A momentous anniversary tonight, one whose details will be re-hashed by many so I won't bother. It was one of those "special reports" that stays with you through the years. One of those events that touches every person who hears it, and not in a good way. For me, lover of ghosts and all things unusual and supernatural, this was the trigger event that eventually drew me to a degree in abnormal psychology.
Charlie and his Family remain a morbidly fascinating enigma.
These days Charlie's an old man -no less dangerous, no less charismatic - word has it he's on the net, Myspace and Facebook, and has lots of fans. One twenty-two year old girl has traveled cross-country to visit him in prison because "he has the answers. He's in tune with nature and understands the cosmos." This one girl could be the poster child for why Charlie needs to be taken seriously and separated from society and freedom for the rest of his days.
How does this turn into the pure embodiment of evil?
How does a mother sell her son for a pitcher of beer?
How does one man spend 76% of his life in prison (a percentage that will surely only increase, since no sane parole board will ever release him)?
How does a prison literally throw a released prisoner out their door, in spite of his begging to remain (Terminal Island Prison, 1967), claiming it is the only home he's ever known?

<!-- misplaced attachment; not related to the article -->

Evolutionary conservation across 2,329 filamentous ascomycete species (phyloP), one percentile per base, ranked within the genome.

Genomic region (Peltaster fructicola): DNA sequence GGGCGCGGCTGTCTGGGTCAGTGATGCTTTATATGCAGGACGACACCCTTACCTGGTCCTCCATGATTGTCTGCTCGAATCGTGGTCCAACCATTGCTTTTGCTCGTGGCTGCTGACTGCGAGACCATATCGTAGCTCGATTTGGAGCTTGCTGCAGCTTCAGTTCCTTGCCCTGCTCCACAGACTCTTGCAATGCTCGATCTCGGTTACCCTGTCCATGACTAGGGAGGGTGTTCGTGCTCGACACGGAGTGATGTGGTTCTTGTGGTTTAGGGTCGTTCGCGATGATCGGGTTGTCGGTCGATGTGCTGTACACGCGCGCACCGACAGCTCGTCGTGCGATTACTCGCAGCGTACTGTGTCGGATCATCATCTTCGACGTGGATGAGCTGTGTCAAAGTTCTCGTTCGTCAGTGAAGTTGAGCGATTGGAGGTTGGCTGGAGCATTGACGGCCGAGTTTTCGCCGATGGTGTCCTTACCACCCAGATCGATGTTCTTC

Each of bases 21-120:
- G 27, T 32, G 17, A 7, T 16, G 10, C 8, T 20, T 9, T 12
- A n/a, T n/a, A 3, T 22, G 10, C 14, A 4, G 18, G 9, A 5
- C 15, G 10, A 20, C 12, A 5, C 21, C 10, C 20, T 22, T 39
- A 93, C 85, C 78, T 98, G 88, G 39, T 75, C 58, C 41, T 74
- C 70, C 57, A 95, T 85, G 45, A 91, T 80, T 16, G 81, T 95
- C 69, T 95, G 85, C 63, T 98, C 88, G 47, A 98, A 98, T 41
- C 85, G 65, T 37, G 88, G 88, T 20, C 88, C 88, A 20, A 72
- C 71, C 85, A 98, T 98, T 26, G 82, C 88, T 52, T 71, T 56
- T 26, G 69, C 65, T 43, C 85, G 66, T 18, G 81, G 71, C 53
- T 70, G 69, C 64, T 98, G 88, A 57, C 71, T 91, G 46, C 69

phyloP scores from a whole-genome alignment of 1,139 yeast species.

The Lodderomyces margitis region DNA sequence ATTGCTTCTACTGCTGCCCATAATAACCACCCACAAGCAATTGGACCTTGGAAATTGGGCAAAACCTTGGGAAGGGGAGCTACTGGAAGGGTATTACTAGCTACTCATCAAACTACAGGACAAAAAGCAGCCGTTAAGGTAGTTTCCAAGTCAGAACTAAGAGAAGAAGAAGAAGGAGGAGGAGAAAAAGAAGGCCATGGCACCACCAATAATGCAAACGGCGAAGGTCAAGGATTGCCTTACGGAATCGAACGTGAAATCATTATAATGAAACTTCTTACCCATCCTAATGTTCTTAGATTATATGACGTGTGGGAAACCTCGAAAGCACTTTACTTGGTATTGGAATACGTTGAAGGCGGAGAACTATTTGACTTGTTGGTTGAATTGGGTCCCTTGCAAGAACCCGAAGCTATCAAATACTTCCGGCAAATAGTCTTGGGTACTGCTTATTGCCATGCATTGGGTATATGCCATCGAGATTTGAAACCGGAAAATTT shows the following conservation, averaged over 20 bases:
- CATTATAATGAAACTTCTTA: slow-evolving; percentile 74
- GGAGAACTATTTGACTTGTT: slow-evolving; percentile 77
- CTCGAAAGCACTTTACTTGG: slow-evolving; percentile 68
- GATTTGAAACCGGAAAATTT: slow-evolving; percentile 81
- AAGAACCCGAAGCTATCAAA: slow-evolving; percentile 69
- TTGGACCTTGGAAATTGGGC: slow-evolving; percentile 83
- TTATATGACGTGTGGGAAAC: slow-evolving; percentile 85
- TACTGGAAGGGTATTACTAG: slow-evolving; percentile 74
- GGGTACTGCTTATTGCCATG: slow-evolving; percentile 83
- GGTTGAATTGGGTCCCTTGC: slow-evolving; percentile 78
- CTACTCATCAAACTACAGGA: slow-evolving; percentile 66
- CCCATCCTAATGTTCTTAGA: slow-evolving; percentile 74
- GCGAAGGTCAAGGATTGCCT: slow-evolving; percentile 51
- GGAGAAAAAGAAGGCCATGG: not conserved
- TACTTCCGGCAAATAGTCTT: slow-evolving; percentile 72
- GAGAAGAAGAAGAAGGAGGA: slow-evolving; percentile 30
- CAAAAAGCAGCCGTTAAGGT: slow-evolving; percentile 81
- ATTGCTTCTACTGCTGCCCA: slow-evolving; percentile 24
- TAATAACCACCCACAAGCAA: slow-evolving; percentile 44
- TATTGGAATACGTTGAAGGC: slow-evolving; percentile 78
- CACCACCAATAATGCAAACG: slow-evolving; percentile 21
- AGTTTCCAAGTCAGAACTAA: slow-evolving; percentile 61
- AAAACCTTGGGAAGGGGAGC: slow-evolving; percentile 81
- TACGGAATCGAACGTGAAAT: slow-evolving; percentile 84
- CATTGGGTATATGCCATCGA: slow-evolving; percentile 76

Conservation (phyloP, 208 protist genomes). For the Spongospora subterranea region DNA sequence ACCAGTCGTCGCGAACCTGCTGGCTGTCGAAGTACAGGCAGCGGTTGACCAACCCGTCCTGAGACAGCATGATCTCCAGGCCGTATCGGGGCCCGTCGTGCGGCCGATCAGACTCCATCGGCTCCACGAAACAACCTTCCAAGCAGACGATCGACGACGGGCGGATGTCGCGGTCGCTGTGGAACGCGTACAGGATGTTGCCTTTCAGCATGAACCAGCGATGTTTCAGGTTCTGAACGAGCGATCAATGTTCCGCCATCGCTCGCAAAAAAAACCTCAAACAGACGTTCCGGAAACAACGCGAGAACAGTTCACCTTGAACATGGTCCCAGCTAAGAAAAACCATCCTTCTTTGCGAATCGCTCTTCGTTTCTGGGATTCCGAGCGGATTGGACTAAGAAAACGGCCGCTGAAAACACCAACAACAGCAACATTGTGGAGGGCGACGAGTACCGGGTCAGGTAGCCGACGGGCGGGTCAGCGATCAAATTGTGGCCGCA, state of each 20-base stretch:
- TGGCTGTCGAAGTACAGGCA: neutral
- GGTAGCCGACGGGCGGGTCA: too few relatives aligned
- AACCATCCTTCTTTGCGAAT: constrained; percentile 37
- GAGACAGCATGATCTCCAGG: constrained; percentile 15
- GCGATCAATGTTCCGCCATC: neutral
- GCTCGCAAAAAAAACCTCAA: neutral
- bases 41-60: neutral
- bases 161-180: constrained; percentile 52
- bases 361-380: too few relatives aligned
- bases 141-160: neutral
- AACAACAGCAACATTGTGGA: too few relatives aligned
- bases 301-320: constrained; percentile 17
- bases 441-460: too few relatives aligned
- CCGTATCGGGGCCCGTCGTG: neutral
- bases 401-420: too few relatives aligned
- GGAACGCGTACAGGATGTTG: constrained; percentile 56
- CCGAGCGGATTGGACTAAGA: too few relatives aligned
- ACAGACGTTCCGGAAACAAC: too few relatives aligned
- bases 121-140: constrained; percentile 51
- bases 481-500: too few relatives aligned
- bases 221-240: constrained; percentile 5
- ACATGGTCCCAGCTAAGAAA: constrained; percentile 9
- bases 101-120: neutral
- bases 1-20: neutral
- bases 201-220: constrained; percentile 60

How could we have expected him to turn out any differently?
And of course, the ultimate question: what makes him different from us? Is the hard wiring different? Was it all environment, a horrible accident of birth - wrong place, wrong time, wrong mother? Perhaps an unfortunate combination of those factors?
Even more disturbing: How does this odd little man still continue to fascinate and entrance our young? What could possibly be so lacking in that twenty-two year old girl's life that she would be drawn to this particular person as someone who "understood"? On what level does a psychopath understand?
Or is it as Charlie said so many years ago: our society is empty of true meaning, and the children flock to him for love and meaningfulness to their lives.
Which one is scarier: Charlie or the thought that we live in a world that empty?